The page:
|Lamb||Farmgate value (a)||£/kg||1.90||1.97||2.36|
|Retail value (b)||£/kg||4.52||4.78||4.84||slaughtered trimmed and cut|
|Pork||Farmgate value (a)||£/kg||0.95||0.97||0.94|
|Retail value (b)||£/kg||2.00||2.21||2.26||slaughtered, trimmed and cut|
|Chicken||Farmgate value (c)||£/kg||0.71||0.70||0.69|
|Retail value (d)||£/kg||2.23||2.27||2.24||slaughtered|
|Turkey||Farmgate value (c)||£/kg||1.30||1.24||1.13|
|Bacon||Farmgate value (a)||£/kg||0.95||0.99||0.96|
|Retail value (b)||£/kg||3.10||3.55||3.54||slaughtered, trimmed and cut|
|Apples, dessert||Farmgate value (e)||£/kg||0.35||0.36||0.45|
|Retail value (g)||£kg||1.08||1.17||1.21||packing and grading where off farm|
|Potatoes||Farmgate value (f)||£/kg||0.08||0.11||0.08|
|Retail value (h)||£/kg||0.67||0.41||0.39||packing and grading where off farm|
|Carrots||Farmgate value (f)||£/kg||0.28||0.26||0.18|
|Retail value (h)||£/kg||n/a||0.62||0.55||packing and grading where off farm|
|Cauliflower||Farmgate value (e)||£/kg||0.27||0.28||0.34|
|Retail value (g)||£/kg||0.57||0.69||0.68||packing and grading where off farm|
|Peas for processing||Farmgate value (e)||£/kg||0.19||0.20||0.29|
|Retail value (i)||£/kg||n/a||1.17||1.12||packing and grading where off farm|
|Runner beans||Farmgate value (e)||£/kg||0.88||0.79||0.77|
|Retail value||£/kg||n/a||n/a||n/a||packing and grading where off farm|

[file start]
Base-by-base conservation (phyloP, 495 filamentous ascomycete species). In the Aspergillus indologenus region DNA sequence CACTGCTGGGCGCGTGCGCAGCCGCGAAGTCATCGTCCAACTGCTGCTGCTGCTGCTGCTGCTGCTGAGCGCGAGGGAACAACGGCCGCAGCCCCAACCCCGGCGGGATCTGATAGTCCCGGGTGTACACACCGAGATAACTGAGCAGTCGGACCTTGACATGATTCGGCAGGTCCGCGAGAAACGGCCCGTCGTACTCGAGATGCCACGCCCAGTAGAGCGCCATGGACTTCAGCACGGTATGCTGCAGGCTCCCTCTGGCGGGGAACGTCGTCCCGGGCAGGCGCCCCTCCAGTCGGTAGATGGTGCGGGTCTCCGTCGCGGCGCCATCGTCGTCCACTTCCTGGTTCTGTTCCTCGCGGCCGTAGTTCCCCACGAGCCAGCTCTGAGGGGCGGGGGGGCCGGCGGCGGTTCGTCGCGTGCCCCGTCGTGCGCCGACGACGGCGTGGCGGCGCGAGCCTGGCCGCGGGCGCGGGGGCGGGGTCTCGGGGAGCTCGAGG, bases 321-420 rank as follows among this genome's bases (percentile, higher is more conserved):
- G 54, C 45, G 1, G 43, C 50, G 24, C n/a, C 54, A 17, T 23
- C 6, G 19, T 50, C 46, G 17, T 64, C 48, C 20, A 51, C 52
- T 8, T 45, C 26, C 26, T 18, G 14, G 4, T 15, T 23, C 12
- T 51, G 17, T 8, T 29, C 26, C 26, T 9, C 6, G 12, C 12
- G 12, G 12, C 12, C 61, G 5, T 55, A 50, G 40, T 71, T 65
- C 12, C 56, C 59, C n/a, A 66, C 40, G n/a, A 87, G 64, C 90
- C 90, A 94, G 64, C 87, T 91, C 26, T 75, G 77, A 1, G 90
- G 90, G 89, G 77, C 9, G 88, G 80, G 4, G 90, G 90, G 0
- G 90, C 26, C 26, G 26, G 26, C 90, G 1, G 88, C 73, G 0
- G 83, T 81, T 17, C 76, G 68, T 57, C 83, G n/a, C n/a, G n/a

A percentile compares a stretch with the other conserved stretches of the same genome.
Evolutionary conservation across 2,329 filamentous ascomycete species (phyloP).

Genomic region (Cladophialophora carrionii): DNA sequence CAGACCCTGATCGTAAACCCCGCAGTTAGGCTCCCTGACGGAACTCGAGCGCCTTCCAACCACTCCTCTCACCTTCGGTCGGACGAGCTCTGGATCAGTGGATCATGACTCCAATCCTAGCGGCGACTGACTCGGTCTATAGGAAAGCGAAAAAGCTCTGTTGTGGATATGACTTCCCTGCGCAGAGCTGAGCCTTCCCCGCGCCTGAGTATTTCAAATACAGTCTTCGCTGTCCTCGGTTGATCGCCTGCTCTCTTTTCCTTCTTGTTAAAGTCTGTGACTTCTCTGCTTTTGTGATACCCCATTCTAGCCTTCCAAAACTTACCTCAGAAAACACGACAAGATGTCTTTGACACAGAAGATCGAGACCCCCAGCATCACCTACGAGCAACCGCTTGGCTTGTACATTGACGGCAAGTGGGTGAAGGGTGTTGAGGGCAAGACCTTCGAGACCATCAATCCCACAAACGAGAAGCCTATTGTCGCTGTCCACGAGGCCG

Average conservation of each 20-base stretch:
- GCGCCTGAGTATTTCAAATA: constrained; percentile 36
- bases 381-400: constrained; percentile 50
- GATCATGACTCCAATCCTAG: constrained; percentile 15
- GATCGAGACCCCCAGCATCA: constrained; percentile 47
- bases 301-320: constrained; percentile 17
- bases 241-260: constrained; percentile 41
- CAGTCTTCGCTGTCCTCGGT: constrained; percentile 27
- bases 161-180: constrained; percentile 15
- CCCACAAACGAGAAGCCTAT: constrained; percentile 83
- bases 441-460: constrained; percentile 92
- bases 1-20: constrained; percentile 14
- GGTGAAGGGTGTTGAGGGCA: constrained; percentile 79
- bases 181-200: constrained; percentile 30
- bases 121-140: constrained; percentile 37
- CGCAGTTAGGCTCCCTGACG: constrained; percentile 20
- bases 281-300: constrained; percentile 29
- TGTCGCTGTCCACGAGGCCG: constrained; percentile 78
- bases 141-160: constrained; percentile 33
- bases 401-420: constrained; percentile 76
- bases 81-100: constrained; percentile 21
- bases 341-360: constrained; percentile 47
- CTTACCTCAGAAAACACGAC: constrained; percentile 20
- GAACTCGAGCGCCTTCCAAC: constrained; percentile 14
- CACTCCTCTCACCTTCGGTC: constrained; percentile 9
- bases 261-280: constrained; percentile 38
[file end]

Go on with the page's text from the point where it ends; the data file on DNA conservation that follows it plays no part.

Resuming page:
|Milk||Farmgate value (j)||£/pint||0.10||0.11||0.10|
|Retail value (g)||£/pint||0.19||0.20||0.23||pasteurised, bottled and transport; shop and delivered|
|Eggs||Farmgate value (g)||£ dozen||0.53||0.55||0.56|
|Retail value (g)||£ dozen||1.60||1.53||1.52||packing and grading where off farm|
(a) MLC, Defra
(b) MLC for 2000, other years derived by applying RPI for the item to 2000 value
(c) Average producer price (p/kg carcase weight). Source: Agriculture in the United Kingdom, Defra http://statistics.defra.gov.uk/esg/publications/auk/default.asp
(d) Chicken, roasting, fresh. Source: ONS
(e) Average farmgate prices for crop years. Source: Basic Horticultural Statistics, Defra http://statistics.defra.gov.uk/esg/publications/bhs/default.asp
(f) Agriculture in the United Kingdom, Defra http://statistics.defra.gov.uk/esg/publications/auk/default.asp
(h) Old white loose potatoes, not including pre-packed. Source: ONS
(i) Frozen garden peas, price per 900910g bag grossed up to £:kg. Source: ONS
(j) MMBs, Defra
6 Jan 2004 : Column 259W